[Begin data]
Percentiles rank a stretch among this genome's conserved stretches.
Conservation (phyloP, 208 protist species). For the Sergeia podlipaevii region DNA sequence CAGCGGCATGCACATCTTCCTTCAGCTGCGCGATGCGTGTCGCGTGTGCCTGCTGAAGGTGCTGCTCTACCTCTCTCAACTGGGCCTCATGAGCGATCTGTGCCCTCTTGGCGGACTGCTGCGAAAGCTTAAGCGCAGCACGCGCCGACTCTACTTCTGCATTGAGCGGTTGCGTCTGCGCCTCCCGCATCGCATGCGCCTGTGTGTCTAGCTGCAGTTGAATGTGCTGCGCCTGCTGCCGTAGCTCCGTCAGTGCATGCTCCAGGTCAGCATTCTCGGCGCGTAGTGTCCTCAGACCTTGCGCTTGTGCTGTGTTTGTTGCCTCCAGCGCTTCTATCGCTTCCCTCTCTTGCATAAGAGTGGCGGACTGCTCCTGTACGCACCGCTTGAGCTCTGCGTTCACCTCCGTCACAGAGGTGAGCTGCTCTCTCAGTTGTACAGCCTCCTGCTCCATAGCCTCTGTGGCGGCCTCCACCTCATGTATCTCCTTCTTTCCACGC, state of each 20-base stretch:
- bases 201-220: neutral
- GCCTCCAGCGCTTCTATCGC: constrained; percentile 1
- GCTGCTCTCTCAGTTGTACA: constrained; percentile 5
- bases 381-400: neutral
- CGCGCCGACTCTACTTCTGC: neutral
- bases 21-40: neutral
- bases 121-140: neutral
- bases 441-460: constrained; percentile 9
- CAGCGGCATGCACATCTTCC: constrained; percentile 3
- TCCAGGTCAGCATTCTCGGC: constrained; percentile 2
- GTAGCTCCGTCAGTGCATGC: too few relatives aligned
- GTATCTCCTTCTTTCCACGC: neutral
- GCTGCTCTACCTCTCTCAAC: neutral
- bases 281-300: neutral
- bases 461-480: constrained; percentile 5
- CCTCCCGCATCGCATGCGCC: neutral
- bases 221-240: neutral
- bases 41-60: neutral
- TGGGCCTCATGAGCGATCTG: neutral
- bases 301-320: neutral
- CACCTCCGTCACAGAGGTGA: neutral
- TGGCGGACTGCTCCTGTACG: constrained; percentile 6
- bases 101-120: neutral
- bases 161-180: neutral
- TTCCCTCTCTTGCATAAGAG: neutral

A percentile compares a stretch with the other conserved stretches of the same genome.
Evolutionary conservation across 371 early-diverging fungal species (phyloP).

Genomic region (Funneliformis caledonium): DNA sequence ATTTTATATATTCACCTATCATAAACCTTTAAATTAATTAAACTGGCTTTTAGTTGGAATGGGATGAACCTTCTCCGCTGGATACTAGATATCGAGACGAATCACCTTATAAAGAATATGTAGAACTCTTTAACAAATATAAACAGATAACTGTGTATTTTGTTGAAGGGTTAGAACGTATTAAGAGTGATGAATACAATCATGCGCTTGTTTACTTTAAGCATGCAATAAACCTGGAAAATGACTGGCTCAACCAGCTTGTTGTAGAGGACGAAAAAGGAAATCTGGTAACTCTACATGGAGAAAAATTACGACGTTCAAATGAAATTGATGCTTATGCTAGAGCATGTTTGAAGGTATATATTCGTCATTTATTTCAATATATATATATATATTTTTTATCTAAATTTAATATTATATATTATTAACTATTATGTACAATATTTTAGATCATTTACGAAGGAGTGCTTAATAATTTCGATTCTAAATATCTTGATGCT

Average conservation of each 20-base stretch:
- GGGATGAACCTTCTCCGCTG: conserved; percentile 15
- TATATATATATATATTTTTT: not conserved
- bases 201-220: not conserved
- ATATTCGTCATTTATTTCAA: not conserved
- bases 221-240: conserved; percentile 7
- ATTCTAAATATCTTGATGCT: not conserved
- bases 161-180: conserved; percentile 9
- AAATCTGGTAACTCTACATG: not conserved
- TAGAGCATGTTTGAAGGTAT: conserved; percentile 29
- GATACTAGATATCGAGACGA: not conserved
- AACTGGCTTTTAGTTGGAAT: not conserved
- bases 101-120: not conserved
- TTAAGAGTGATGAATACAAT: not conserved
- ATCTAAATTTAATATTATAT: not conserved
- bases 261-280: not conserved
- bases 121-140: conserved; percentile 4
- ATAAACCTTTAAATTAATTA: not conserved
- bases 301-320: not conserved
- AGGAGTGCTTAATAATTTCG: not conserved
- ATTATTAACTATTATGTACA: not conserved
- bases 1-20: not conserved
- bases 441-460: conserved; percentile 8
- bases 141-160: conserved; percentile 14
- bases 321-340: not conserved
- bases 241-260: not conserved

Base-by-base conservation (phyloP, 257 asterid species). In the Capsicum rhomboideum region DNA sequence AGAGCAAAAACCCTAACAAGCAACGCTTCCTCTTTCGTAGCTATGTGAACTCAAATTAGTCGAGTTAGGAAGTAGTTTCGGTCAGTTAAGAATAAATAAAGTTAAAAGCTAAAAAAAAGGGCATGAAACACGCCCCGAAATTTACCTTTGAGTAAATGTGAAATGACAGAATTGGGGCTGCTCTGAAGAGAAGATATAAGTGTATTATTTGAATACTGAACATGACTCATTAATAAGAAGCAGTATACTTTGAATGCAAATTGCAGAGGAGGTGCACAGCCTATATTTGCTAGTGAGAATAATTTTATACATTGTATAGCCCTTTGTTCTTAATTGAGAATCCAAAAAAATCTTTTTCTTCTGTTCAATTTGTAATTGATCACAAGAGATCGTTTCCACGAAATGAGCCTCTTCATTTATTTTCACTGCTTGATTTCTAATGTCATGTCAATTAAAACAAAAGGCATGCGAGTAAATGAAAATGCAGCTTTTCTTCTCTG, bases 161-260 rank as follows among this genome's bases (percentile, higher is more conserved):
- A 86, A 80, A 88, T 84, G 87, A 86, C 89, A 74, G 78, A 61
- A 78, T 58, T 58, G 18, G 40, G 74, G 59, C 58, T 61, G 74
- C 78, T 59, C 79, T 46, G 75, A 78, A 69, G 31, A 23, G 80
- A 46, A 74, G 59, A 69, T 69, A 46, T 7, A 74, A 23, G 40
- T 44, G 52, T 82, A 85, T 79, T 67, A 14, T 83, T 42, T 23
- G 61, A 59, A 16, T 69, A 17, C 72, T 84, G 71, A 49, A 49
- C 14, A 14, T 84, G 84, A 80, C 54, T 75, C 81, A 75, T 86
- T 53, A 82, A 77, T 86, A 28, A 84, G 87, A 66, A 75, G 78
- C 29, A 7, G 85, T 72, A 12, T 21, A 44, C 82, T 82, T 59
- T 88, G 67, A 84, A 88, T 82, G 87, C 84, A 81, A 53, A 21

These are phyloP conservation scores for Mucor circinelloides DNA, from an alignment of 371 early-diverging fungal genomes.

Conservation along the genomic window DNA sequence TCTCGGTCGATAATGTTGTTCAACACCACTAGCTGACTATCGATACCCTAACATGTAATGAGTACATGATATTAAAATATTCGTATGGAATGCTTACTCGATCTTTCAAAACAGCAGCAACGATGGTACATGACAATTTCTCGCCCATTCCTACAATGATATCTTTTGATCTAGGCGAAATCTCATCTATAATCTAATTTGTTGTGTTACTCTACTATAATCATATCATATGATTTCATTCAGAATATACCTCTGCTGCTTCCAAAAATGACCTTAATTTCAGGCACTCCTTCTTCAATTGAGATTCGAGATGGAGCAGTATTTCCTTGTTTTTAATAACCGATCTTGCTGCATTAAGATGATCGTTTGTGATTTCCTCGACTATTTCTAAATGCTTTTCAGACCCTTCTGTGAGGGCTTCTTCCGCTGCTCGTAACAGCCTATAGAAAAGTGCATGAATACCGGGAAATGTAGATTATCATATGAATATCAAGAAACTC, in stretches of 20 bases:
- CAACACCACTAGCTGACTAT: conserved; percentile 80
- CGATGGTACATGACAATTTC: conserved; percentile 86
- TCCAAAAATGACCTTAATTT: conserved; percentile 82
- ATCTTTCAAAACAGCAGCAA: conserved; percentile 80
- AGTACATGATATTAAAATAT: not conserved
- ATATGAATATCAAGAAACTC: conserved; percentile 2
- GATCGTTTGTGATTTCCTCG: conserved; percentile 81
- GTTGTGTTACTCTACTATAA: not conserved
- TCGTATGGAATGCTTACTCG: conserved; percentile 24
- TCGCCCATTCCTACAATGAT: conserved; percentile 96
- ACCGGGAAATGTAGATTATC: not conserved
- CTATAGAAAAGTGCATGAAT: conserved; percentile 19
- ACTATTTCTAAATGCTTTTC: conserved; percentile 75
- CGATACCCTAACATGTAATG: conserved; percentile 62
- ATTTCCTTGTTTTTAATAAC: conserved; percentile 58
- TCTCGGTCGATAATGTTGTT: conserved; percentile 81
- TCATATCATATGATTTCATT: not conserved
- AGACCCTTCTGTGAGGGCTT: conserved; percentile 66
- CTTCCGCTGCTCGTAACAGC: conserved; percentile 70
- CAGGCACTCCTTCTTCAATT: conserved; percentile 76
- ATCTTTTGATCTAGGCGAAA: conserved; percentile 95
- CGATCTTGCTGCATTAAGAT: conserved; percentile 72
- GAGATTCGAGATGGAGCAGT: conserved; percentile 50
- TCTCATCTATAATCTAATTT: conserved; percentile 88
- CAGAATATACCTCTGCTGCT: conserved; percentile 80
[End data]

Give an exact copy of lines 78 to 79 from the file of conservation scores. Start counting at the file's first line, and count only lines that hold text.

- TCGTATGGAATGCTTACTCG: conserved; percentile 24
- TCGCCCATTCCTACAATGAT: conserved; percentile 96